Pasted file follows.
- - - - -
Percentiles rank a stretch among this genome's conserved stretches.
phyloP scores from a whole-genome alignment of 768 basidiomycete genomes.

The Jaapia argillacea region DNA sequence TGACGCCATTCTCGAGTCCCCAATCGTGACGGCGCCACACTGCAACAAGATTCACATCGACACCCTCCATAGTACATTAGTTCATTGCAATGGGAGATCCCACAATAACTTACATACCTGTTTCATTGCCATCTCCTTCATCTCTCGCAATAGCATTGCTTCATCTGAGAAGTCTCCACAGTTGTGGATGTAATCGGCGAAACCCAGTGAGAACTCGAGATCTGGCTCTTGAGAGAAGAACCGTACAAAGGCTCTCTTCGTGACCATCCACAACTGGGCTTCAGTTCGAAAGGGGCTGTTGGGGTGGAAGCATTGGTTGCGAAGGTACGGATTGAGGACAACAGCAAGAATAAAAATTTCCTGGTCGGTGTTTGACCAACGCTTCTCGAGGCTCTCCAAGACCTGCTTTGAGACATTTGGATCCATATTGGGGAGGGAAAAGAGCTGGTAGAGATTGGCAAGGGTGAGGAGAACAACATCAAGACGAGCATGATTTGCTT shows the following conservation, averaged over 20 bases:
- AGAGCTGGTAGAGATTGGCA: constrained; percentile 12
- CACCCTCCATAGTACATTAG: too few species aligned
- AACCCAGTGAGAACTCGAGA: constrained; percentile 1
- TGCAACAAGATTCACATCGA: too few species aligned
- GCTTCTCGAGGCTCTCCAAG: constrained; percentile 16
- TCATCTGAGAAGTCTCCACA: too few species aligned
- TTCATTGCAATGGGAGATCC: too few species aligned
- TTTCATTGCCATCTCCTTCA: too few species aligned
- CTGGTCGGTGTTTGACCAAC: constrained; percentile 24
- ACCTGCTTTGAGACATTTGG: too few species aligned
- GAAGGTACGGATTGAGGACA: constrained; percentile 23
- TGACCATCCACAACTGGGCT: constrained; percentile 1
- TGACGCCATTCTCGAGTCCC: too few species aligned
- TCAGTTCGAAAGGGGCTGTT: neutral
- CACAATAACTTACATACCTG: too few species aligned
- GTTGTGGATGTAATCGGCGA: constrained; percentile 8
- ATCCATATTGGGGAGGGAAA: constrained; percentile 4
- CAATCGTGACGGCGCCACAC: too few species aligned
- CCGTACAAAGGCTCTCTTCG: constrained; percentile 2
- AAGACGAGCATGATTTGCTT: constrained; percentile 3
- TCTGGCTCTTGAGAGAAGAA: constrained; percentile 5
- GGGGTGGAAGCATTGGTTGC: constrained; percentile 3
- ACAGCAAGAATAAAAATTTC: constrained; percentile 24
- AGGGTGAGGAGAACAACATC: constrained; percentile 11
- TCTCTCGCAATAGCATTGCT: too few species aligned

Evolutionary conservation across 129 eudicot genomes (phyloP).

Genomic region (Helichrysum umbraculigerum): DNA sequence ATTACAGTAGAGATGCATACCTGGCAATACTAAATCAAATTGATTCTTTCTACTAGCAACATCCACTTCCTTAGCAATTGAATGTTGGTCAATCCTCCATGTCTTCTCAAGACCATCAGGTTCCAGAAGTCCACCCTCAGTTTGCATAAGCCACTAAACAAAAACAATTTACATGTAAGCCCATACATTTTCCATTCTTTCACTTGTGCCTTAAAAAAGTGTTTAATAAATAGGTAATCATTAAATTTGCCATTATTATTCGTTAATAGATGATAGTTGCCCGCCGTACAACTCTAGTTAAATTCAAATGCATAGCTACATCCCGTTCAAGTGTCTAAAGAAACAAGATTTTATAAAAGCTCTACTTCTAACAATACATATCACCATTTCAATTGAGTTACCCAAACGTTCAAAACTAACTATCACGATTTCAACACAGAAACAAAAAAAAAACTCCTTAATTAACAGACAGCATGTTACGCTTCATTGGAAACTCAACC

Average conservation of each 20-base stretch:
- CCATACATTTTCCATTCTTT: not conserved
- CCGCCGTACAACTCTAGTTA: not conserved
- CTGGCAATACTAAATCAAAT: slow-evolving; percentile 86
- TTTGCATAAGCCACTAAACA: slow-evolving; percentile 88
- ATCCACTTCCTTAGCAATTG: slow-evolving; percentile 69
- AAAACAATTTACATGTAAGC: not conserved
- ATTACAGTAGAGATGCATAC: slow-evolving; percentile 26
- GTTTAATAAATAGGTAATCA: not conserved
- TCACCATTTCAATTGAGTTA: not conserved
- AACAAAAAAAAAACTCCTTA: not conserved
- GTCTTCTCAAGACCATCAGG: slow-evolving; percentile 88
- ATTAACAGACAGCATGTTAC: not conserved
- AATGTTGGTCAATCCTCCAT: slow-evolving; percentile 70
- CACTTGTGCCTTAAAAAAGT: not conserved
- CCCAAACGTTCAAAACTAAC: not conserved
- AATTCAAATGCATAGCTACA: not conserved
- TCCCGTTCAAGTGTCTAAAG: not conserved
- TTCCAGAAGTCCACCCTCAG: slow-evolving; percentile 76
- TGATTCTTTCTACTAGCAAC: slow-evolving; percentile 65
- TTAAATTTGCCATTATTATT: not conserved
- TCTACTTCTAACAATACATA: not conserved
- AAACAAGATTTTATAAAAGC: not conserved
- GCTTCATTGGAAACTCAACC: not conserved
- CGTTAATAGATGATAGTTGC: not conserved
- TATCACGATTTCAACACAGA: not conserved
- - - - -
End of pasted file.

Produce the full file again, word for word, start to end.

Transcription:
Percentiles rank a stretch among this genome's conserved stretches.
phyloP scores from a whole-genome alignment of 768 basidiomycete genomes.

The Jaapia argillacea region DNA sequence TGACGCCATTCTCGAGTCCCCAATCGTGACGGCGCCACACTGCAACAAGATTCACATCGACACCCTCCATAGTACATTAGTTCATTGCAATGGGAGATCCCACAATAACTTACATACCTGTTTCATTGCCATCTCCTTCATCTCTCGCAATAGCATTGCTTCATCTGAGAAGTCTCCACAGTTGTGGATGTAATCGGCGAAACCCAGTGAGAACTCGAGATCTGGCTCTTGAGAGAAGAACCGTACAAAGGCTCTCTTCGTGACCATCCACAACTGGGCTTCAGTTCGAAAGGGGCTGTTGGGGTGGAAGCATTGGTTGCGAAGGTACGGATTGAGGACAACAGCAAGAATAAAAATTTCCTGGTCGGTGTTTGACCAACGCTTCTCGAGGCTCTCCAAGACCTGCTTTGAGACATTTGGATCCATATTGGGGAGGGAAAAGAGCTGGTAGAGATTGGCAAGGGTGAGGAGAACAACATCAAGACGAGCATGATTTGCTT shows the following conservation, averaged over 20 bases:
- AGAGCTGGTAGAGATTGGCA: constrained; percentile 12
- CACCCTCCATAGTACATTAG: too few species aligned
- AACCCAGTGAGAACTCGAGA: constrained; percentile 1
- TGCAACAAGATTCACATCGA: too few species aligned
- GCTTCTCGAGGCTCTCCAAG: constrained; percentile 16
- TCATCTGAGAAGTCTCCACA: too few species aligned
- TTCATTGCAATGGGAGATCC: too few species aligned
- TTTCATTGCCATCTCCTTCA: too few species aligned
- CTGGTCGGTGTTTGACCAAC: constrained; percentile 24
- ACCTGCTTTGAGACATTTGG: too few species aligned
- GAAGGTACGGATTGAGGACA: constrained; percentile 23
- TGACCATCCACAACTGGGCT: constrained; percentile 1
- TGACGCCATTCTCGAGTCCC: too few species aligned
- TCAGTTCGAAAGGGGCTGTT: neutral
- CACAATAACTTACATACCTG: too few species aligned
- GTTGTGGATGTAATCGGCGA: constrained; percentile 8
- ATCCATATTGGGGAGGGAAA: constrained; percentile 4
- CAATCGTGACGGCGCCACAC: too few species aligned
- CCGTACAAAGGCTCTCTTCG: constrained; percentile 2
- AAGACGAGCATGATTTGCTT: constrained; percentile 3
- TCTGGCTCTTGAGAGAAGAA: constrained; percentile 5
- GGGGTGGAAGCATTGGTTGC: constrained; percentile 3
- ACAGCAAGAATAAAAATTTC: constrained; percentile 24
- AGGGTGAGGAGAACAACATC: constrained; percentile 11
- TCTCTCGCAATAGCATTGCT: too few species aligned

Evolutionary conservation across 129 eudicot genomes (phyloP).

Genomic region (Helichrysum umbraculigerum): DNA sequence ATTACAGTAGAGATGCATACCTGGCAATACTAAATCAAATTGATTCTTTCTACTAGCAACATCCACTTCCTTAGCAATTGAATGTTGGTCAATCCTCCATGTCTTCTCAAGACCATCAGGTTCCAGAAGTCCACCCTCAGTTTGCATAAGCCACTAAACAAAAACAATTTACATGTAAGCCCATACATTTTCCATTCTTTCACTTGTGCCTTAAAAAAGTGTTTAATAAATAGGTAATCATTAAATTTGCCATTATTATTCGTTAATAGATGATAGTTGCCCGCCGTACAACTCTAGTTAAATTCAAATGCATAGCTACATCCCGTTCAAGTGTCTAAAGAAACAAGATTTTATAAAAGCTCTACTTCTAACAATACATATCACCATTTCAATTGAGTTACCCAAACGTTCAAAACTAACTATCACGATTTCAACACAGAAACAAAAAAAAAACTCCTTAATTAACAGACAGCATGTTACGCTTCATTGGAAACTCAACC

Average conservation of each 20-base stretch:
- CCATACATTTTCCATTCTTT: not conserved
- CCGCCGTACAACTCTAGTTA: not conserved
- CTGGCAATACTAAATCAAAT: slow-evolving; percentile 86
- TTTGCATAAGCCACTAAACA: slow-evolving; percentile 88
- ATCCACTTCCTTAGCAATTG: slow-evolving; percentile 69
- AAAACAATTTACATGTAAGC: not conserved
- ATTACAGTAGAGATGCATAC: slow-evolving; percentile 26
- GTTTAATAAATAGGTAATCA: not conserved
- TCACCATTTCAATTGAGTTA: not conserved
- AACAAAAAAAAAACTCCTTA: not conserved
- GTCTTCTCAAGACCATCAGG: slow-evolving; percentile 88
- ATTAACAGACAGCATGTTAC: not conserved
- AATGTTGGTCAATCCTCCAT: slow-evolving; percentile 70
- CACTTGTGCCTTAAAAAAGT: not conserved
- CCCAAACGTTCAAAACTAAC: not conserved
- AATTCAAATGCATAGCTACA: not conserved
- TCCCGTTCAAGTGTCTAAAG: not conserved
- TTCCAGAAGTCCACCCTCAG: slow-evolving; percentile 76
- TGATTCTTTCTACTAGCAAC: slow-evolving; percentile 65
- TTAAATTTGCCATTATTATT: not conserved
- TCTACTTCTAACAATACATA: not conserved
- AAACAAGATTTTATAAAAGC: not conserved
- GCTTCATTGGAAACTCAACC: not conserved
- CGTTAATAGATGATAGTTGC: not conserved
- TATCACGATTTCAACACAGA: not conserved